TUE Apr 10: Pheriche. Additional rest day acclimatizing and hiking.

WED Apr 11: Above Pheriche, the character of the terrain changes, and we begin to understand the starkness of the high alpine landscape. Our path climbs the terminal moraine of the Khumbu glacier and continues to the settlement of Lobuje (16,174ft/4929m), where we spend one night. This trail passes through a famous memorial which honors the many Sherpa who lost their lives in the high mountains. Lobuje is located on the flank of an old lateral moraine of the Khumbu glacier. Hiking time: 4-5 hours

THU Apr 12: The trail winds past the Italian Research Center through the high tundra and glacial moraine to Gorak Shep (16,924ft/5158m), the last inhabited area before Everest Base Camp. Gorak Shep presents a rougher environment and gives the trekker the true flavor of the nighttime rigors of mountaineering. In the afternoon we take a short walk up the moraine to look down on the chaotic Khumbu glacier and take in the closeness of these renown Himalayan peaks. Hiking time: 4 - 5 hours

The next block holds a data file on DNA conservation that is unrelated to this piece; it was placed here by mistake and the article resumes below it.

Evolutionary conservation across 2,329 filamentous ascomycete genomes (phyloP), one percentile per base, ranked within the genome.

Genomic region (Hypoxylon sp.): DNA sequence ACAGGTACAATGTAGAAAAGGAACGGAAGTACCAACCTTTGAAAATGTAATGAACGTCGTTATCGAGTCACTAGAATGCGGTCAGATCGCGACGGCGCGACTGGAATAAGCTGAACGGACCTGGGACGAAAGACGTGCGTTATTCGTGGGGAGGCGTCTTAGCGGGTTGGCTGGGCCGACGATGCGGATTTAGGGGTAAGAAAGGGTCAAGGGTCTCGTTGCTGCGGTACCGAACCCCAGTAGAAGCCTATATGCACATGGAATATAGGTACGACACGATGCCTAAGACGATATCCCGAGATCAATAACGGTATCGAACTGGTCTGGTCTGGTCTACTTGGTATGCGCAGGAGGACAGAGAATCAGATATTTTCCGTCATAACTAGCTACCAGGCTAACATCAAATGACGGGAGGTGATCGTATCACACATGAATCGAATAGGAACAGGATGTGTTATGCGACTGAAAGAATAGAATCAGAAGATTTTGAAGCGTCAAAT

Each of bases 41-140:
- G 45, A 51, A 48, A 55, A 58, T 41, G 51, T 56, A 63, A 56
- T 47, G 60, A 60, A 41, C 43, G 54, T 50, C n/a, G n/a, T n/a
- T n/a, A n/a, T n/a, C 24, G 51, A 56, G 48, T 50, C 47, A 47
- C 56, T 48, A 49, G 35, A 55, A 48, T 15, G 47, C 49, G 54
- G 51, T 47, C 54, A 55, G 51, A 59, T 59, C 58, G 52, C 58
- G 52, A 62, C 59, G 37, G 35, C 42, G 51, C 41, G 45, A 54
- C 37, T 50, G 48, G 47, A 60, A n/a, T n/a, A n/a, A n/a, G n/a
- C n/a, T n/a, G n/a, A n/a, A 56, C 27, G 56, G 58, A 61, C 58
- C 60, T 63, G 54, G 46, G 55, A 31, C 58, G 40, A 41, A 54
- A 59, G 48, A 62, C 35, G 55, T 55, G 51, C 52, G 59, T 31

FRI Apr 13: Arrival at Everest Base Camp.  We leave Gorak Shep and cross the moraine of the great Khumbu glacier to reach Base Camp, which lies beneath the sweeping ridges of Everest and Nuptse. Everest Base Camp at 17,300ft/5273m, is a sprawling tent city set amidst glacial debris. Here the climbers begin final preparations for their ascent of Mt. Everest. Hiking time: 6 hours